If there’s one perpetual truth about technology and communications, it’s that no matter how primitive or sophisticated the system, someone will find a way to exploit it. In the 1950s, people “hacked” the country’s network of landline telephones to make free calls. Decades later, we’re still often at the mercy of hackers who are able to navigate complex innovations for fraudulent purposes. Mental Floss has partnered with Discover to take a look into the future and identify some of the new ways we might become vulnerable to hacking, as well as the ways cutting-edge technology can help us remain secure.
1. Hackers will use our eyes to deceive us.
Security systems are making more use of biometrics to identify users (think of using a fingerprint scanner in lieu of a password). While it may seem impossible to duplicate an individual’s unique biological traits, that might not be what hackers will be looking to do. Instead, criminals could utilize hardware or software skimmers that intercept these credentials, capturing them and using them for their own gain in the same way they can modify ATM machines to grab credit card information. That’s why we’ll likely see more credentials stored on local devices rather than transmitted.
2. Hackers might be able to breach your data by touch alone.
Don’t think a hacker needs a computer and an internet connection to take an invasive look at your data. At some point, chips implanted under the criminal’s skin might be able to prompt a phone to open a link—possibly under the guise of a security update—that could lead to a malicious site. All a hacker would have to do is be near the device or hold the device in their hand. If this threat increases, we could see a rise in the use of blockers that protect devices from being compromised. Your purse or wallet, for example, would be shielded from such attacks.
3. Hackers might join your email conversations.
Many of us laugh at the clunky, transparent email attempts to lure us into malicious website links, and email services do a good job of diverting suspicious correspondence to a junk folder. But hackers may one day be able to mimic legitimate exchanges so well that they can drop a message in the middle of an existing email thread. Because it will blend seamlessly into the dialogue, the danger of giving up confidential information will grow exponentially—which is why it’s important to never share sensitive information via email, no matter who you’re communicating with.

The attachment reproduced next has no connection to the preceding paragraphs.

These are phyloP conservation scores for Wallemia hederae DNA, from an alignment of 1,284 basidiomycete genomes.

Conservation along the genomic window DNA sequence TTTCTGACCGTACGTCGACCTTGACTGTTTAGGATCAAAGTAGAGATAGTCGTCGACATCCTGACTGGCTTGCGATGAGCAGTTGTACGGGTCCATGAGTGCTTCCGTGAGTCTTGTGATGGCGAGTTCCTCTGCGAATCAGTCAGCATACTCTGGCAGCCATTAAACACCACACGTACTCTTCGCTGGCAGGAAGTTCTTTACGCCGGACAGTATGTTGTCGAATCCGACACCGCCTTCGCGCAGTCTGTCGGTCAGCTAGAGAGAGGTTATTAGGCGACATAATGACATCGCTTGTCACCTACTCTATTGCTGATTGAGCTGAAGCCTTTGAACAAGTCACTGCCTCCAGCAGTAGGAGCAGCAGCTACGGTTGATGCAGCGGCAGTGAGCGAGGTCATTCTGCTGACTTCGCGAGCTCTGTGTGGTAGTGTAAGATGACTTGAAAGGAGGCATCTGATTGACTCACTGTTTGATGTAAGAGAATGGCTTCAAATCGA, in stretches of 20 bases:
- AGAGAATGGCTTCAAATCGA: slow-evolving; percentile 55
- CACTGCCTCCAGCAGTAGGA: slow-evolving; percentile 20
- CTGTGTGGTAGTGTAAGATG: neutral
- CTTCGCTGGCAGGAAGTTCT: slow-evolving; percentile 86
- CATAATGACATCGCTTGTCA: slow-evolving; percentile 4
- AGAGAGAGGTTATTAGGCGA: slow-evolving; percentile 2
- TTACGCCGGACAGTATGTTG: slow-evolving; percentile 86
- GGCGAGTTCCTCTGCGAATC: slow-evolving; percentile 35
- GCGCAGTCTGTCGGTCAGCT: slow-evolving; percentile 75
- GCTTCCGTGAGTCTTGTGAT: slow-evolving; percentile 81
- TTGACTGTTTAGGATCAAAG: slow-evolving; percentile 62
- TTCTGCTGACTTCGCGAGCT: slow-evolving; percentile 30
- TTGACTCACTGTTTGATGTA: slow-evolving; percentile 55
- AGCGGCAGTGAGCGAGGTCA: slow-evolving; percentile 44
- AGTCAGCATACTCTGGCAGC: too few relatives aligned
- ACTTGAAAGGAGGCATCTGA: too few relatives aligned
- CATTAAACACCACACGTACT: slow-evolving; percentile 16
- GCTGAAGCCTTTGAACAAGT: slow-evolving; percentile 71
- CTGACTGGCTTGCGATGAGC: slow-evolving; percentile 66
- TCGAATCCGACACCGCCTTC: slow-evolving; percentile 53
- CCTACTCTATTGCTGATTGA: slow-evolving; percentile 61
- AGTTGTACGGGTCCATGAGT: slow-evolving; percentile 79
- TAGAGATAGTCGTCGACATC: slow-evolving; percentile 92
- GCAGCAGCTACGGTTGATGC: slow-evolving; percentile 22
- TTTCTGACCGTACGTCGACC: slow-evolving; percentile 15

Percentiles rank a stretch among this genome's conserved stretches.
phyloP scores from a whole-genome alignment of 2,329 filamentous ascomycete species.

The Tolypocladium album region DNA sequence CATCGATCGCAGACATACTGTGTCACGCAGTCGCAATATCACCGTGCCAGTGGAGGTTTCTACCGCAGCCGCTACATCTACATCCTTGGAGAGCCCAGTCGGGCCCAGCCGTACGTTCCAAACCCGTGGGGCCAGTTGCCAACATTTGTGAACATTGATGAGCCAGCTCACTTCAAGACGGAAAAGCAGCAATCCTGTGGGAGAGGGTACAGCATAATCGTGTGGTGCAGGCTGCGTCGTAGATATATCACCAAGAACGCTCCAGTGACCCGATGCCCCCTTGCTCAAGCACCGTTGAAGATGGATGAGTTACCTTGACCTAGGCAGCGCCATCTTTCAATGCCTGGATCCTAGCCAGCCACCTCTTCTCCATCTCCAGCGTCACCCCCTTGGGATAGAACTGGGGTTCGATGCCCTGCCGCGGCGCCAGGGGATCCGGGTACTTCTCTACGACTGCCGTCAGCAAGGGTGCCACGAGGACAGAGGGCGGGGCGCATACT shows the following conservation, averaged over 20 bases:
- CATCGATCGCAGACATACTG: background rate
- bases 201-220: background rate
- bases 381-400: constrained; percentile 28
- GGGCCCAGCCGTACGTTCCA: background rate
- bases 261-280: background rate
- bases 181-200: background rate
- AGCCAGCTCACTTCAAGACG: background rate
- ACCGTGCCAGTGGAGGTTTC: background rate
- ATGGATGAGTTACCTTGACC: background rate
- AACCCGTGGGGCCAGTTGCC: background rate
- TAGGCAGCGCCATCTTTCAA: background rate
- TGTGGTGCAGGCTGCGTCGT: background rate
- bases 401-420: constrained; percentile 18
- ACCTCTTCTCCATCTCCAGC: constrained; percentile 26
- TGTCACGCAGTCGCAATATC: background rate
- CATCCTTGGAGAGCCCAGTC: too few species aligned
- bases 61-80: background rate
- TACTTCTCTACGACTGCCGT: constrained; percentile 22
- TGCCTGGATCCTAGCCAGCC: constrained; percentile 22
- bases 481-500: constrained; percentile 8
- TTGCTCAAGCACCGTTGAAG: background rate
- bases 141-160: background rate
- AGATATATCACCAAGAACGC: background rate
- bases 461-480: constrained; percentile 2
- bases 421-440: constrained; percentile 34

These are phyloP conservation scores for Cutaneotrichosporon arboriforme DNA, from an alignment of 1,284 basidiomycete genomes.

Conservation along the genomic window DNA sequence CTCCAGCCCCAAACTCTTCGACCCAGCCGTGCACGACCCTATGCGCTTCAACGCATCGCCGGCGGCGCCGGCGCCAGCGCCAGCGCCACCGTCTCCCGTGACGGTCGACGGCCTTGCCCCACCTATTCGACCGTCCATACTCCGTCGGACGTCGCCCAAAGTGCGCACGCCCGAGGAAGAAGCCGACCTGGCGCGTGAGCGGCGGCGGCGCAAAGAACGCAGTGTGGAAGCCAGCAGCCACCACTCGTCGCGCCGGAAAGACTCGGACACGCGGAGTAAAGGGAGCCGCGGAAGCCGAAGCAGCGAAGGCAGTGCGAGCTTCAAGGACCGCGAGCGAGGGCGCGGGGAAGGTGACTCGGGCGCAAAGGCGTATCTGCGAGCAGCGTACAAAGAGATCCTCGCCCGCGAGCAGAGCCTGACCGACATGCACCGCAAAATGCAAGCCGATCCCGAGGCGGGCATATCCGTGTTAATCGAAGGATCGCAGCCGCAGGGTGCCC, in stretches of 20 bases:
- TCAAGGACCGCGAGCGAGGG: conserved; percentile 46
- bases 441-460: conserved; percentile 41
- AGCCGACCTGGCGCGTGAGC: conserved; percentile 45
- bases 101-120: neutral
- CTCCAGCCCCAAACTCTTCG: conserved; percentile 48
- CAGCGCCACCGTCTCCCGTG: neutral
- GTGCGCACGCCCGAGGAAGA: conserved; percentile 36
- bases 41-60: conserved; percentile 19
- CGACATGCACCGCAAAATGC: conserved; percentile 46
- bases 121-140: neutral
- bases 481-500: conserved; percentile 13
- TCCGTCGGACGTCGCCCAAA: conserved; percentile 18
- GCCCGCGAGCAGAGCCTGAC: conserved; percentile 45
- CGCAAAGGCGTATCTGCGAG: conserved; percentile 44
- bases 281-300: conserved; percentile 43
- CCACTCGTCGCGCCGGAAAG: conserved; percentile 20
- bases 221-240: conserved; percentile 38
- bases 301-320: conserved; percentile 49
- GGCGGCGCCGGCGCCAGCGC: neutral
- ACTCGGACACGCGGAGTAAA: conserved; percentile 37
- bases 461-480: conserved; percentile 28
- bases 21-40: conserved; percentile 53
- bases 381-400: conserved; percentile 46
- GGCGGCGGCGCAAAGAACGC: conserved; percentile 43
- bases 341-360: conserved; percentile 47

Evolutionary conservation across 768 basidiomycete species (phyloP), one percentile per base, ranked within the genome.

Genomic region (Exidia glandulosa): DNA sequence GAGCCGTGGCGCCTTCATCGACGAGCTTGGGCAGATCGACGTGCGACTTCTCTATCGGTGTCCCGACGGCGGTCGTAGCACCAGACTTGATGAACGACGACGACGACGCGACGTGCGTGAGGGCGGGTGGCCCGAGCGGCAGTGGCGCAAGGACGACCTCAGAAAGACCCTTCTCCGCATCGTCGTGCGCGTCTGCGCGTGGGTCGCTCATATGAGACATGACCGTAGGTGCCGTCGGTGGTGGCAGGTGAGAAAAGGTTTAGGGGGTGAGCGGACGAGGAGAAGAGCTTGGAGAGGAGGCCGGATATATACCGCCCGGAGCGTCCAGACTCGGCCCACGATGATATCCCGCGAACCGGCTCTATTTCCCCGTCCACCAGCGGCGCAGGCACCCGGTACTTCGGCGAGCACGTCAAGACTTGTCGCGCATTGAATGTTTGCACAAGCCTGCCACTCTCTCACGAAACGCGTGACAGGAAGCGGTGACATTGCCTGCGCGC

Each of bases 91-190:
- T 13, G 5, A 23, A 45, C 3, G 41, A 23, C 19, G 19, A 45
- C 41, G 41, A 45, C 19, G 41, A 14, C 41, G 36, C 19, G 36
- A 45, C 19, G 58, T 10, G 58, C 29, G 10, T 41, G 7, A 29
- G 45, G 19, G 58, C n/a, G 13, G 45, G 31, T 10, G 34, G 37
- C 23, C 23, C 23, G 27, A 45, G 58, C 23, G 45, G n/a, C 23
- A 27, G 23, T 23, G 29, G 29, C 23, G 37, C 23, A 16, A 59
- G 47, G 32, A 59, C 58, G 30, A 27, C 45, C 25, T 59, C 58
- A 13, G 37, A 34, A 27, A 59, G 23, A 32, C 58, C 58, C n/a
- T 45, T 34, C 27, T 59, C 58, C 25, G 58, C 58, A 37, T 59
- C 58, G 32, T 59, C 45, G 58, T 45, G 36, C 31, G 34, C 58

4. Hackers might take over our assistance robots.
Today, smart homes are all about voice recognition and app-controlled environmental regulation: Think about asking your television to change the channel or telling your thermostat to warm up the living room before you get home. But as we move into an era of locomoting robots that provide home assistance—cleaning, dispensing information, or surveillance—consider that hackers could hijack their sensory inputs to eavesdrop on sensitive conversations and relate personal information. Consumers will likely need to be proactive by turning off information-gathering options that are on devices and staying on top of possible breaches reported in media.
5. They’ll use your computer to do their dirty work for them.
Not all financially-motivated hacking is devoted to separating you from your money. Sometimes, hackers just want your computing power. Cryptojacking is expected to rise in the coming years, with criminals luring people to websites that allow them to harvest your computing power to generate, or “mine,” cryptocurrency (which it does by solving complex math problems). While you may not suffer as a direct result, it’s still a pretty egregious use of your property to pursue a criminal act—and you’re not likely to even notice. Never click on suspicious links and make sure anti-spyware software is up to date.
Even if some of these tactics seem like science fiction, hacking still poses a threat to your financial security today, but Discover can help. With Free Social Security number alerts, Discover will monitor thousands of sites on the Dark Web and alert you if they find your Social Security number—it’s free for cardmembers who sign up. Learn more at Discover.